The Fresh Loaf

News & Information for Amateur Bakers and Artisan Bread Enthusiasts

Bread Topping Video

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jcking's picture
jcking

Bread Topping Video

joyfulbaker's picture
joyfulbaker

So, for steam in the home oven, the method is to "go to Home Depot, buy a brick, soak it in water overnight, and put it in the oven before setting it to 500."  Sounds like a plan!

Chuck's picture
Chuck

Hmmm, I don't think I have the guts to do this. (Note the guy that talked about it didn't actually do it; he seems to do everything in his commercial oven rather than in any home oven.) Any time you soak water into a sort-of porous substance and heat it (especially unevenly, as being close to the heating element in a home oven is likely to do), it's a little bit risky. Will there be time for all that steam to come back out of the brick gently, or will a pocket steam swell up somewhere inside the brick so fast the brick cracks (or even explodes)?

You can use the search box to find lots and lots of discussions here on TFL about the "best" way to kludge steam in a home oven. Many center on some kind of use of lava rocks; some center on use of rolled up towels; some involve some kind of cast iron vessel such as a frying pan; etc.

Interestingly, many reports are that some kind of closed vessel (a dutch oven, a Le Creuset, part of an old roasting pan, a cheap foil roasting pan from the market, Baparoma pans, search "magic bowl" here on TFL, etc.) works just as well. The general philosophy behind all of them is steam "just the bread" rather than "the whole oven". Besides working just as well and arguably being simpler, using some kind of closed vessel eliminates any small risk to electronic oven controls.

jcking's picture
jcking

Especially with a vented gas oven it's difficult to keep the steam in. So covering the loaf is the way to go.

Jim

linder's picture
linder

Chuck, I don't think the soaked brick in the oven is a good idea either.  I'd be concerned about the brick exploding as well, even if it's fire brick, I just don't want to risk it. 

Mini Oven's picture
Mini Oven

Oh well, it was fun thinking about my moss covered bricks in the wet cold garden stinking up the kitchen with earthy smells.  I think I'll stick to my covered pots, better for the longevity of the oven.  Ignore my enthusiastic brick post.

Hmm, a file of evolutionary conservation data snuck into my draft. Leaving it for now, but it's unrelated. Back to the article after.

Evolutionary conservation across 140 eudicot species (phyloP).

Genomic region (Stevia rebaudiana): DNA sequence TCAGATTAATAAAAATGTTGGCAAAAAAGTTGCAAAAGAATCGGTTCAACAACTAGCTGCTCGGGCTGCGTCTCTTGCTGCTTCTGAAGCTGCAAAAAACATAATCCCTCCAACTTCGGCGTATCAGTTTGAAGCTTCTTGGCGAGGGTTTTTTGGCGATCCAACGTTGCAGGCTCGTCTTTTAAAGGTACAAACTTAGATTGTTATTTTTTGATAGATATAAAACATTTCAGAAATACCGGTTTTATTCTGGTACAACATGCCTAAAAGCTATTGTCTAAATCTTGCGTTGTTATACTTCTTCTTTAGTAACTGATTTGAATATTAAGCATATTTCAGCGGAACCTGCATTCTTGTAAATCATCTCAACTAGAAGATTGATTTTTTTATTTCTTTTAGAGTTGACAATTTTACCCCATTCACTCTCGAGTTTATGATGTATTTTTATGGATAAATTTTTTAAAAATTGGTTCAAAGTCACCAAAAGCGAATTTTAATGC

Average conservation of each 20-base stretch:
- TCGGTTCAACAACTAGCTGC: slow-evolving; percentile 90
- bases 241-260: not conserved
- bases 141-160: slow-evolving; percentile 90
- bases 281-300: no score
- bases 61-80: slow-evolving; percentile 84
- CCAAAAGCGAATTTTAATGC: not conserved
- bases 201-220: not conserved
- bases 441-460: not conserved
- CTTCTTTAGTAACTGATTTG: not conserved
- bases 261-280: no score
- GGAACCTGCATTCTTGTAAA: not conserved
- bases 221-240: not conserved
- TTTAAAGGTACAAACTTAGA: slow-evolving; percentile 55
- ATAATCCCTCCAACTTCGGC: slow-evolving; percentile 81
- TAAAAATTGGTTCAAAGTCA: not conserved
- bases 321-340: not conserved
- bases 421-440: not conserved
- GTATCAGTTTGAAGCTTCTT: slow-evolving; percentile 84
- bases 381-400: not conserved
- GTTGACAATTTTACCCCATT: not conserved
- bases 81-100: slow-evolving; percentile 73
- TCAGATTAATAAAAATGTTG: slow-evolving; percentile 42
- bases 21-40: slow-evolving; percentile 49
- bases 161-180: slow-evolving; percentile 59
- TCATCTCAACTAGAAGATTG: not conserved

Mini Oven's picture
Mini Oven

Neat brick idea.

I bet that is an extruded brick with holes inside for more surface area.  I got bricks!  ...and rye   gotta get me some beer!   :)   thanks Jim!

jcking's picture
jcking

I'm always on the lookout for bread related info. With all the Micro breweries, and varieties of beer, ale, porter and stout (to name a few) it could take a while to try them all; but I'd like to try! :-)))

Mini Oven's picture
Mini Oven

and the little diagram that popped up during the video.  I suppose it was something about the flavour of the rye & beer going into the crumb while the loaf is cooling.  I have noticed that but with burnt bread.  I'm always quick to grate off any burnt coaled crust while hot because I've noticed the bitterness going into the crumb while the bread (or whatever) cools.  (knock on wood)-(don't want to burn anything)  Same with cookies.  

What's the difference between a port and a dark beer?  Or are they the same?  

jcking's picture
jcking

Dark beer would be about the same as saying Rye flour. They both come in different styles/colors, light to dark. With the darker ones having a fuller, richer, heavier taste. An Ale could be light or dark, yet a porter is almost black (dark chocolate) as is a stout. Yet a stout tastes a little thicker and more bitter. So with the many varieties of dark beer (worldwide) one could spent a long time trying them all. Or having them in, on or with bread. I think a darker beer would go well with a darker bread.

century's picture
century

The glaze itself would give a great look to any rustic bread.

Thanks for the vid.